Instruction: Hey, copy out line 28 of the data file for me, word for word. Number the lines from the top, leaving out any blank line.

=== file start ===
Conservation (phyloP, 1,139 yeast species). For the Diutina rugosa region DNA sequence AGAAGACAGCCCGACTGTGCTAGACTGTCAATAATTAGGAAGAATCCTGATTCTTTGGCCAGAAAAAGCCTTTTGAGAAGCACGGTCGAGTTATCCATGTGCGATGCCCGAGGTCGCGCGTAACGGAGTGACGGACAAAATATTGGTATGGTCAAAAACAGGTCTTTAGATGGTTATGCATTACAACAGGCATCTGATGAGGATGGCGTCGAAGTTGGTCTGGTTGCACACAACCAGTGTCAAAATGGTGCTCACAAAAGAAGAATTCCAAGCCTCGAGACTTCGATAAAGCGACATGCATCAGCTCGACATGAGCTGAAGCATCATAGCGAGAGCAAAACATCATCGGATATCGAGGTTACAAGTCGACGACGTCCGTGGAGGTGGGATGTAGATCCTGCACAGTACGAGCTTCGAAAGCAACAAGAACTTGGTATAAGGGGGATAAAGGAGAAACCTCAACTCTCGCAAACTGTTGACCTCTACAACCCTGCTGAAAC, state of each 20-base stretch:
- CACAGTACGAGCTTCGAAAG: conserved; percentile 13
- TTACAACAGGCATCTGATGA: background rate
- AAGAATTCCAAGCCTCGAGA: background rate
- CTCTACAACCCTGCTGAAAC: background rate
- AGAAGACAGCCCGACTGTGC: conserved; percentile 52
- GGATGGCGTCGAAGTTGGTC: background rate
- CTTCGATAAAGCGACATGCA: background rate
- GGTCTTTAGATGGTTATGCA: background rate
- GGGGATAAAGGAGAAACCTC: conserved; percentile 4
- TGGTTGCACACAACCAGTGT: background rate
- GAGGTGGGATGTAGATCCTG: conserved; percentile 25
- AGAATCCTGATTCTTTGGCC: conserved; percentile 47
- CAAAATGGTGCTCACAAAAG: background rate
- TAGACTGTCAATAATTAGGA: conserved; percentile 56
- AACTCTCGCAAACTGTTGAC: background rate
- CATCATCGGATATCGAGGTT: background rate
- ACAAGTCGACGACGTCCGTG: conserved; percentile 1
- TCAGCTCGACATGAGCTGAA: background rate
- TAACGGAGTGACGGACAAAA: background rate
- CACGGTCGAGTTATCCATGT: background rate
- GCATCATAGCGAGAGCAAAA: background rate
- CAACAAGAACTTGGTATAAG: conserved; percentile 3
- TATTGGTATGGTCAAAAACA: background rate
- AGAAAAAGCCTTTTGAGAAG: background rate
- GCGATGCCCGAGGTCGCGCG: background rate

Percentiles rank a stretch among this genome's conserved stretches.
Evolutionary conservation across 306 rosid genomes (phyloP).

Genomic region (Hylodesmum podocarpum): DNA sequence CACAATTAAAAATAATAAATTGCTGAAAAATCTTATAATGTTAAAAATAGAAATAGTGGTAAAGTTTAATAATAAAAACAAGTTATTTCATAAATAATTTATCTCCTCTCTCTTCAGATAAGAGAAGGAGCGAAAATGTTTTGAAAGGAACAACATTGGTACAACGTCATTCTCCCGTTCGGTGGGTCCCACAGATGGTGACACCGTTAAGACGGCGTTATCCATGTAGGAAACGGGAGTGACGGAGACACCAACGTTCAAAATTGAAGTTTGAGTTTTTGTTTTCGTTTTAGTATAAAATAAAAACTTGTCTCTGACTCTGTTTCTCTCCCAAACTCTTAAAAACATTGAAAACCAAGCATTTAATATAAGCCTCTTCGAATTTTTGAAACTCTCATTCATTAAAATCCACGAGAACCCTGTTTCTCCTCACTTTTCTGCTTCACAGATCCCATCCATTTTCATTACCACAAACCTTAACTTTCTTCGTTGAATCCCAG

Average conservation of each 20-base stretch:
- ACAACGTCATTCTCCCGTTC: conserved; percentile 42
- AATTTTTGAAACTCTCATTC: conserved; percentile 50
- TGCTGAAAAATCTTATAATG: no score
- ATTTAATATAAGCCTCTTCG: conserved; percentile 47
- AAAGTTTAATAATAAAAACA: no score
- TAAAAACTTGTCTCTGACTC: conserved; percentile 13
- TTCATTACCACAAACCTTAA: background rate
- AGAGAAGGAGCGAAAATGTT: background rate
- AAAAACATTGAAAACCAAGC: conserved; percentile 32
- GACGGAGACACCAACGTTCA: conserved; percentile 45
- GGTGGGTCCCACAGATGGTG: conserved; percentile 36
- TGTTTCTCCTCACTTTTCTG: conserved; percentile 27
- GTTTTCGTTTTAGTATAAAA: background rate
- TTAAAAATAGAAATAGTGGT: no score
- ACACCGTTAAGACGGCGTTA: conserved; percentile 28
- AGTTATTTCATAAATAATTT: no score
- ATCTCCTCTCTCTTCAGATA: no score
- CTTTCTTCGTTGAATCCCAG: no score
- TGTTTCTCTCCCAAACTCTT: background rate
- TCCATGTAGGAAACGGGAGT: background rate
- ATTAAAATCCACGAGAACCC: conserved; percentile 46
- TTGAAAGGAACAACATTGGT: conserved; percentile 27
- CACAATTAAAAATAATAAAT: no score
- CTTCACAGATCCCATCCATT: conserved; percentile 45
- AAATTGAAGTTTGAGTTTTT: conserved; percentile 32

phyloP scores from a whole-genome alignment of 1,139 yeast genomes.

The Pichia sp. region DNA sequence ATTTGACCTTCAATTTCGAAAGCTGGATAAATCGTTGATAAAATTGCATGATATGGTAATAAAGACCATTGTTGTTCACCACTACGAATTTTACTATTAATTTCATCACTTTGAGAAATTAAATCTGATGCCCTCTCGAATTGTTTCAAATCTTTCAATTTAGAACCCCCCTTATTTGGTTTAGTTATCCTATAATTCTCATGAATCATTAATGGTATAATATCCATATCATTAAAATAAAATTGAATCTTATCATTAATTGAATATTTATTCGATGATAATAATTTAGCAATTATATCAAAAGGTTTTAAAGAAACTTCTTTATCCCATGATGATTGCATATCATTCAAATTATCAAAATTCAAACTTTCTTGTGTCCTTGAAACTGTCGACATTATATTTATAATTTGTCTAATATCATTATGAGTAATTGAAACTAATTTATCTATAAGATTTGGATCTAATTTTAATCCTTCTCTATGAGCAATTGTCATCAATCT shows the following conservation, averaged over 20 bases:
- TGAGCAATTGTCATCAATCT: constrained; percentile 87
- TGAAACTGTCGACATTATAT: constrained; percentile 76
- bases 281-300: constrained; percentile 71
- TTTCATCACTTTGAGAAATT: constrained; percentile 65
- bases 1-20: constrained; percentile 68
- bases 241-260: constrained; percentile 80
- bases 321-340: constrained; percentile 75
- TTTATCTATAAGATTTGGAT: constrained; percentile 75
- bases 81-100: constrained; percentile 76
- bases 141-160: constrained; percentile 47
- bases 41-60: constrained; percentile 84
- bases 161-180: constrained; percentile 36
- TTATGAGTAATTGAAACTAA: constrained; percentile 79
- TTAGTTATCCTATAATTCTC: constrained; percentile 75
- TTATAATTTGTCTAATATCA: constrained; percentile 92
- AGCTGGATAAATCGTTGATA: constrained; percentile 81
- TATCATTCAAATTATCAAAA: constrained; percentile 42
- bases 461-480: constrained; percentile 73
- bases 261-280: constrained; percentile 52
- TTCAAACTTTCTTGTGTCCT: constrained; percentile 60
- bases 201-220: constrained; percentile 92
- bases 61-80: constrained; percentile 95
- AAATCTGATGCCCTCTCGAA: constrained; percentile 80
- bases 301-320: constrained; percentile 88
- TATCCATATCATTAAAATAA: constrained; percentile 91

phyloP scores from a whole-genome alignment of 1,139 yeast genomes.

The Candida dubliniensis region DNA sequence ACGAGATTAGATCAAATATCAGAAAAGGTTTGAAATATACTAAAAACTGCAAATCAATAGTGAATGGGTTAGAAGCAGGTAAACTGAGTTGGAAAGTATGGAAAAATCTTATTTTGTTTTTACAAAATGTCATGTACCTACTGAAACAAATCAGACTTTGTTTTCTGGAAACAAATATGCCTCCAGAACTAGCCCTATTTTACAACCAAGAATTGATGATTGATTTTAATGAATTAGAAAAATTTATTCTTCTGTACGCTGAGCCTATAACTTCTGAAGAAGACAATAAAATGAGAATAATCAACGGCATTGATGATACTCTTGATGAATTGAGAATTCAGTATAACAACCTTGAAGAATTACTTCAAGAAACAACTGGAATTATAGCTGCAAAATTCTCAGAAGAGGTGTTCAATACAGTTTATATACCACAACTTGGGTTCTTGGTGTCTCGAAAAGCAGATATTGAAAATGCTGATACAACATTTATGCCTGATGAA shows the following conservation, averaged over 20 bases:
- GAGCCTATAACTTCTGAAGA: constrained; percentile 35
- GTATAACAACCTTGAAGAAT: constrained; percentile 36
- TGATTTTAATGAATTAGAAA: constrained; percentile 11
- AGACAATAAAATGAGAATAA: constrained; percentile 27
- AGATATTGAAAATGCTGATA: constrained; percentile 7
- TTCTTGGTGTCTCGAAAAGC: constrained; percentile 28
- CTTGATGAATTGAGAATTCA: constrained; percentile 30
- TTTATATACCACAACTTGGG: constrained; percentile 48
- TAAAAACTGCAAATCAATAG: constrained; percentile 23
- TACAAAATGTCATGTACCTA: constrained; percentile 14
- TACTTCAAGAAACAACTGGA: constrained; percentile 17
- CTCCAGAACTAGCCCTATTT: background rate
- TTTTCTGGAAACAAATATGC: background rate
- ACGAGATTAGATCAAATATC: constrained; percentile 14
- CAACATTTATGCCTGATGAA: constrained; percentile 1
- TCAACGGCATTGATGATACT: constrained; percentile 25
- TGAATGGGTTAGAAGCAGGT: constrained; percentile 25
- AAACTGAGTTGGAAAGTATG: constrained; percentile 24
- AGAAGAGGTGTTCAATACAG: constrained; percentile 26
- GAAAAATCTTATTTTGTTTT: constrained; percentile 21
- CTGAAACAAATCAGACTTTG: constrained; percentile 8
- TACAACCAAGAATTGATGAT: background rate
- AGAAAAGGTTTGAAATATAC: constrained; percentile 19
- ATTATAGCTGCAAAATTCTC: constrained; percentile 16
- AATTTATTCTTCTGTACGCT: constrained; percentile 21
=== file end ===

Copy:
Evolutionary conservation across 306 rosid genomes (phyloP).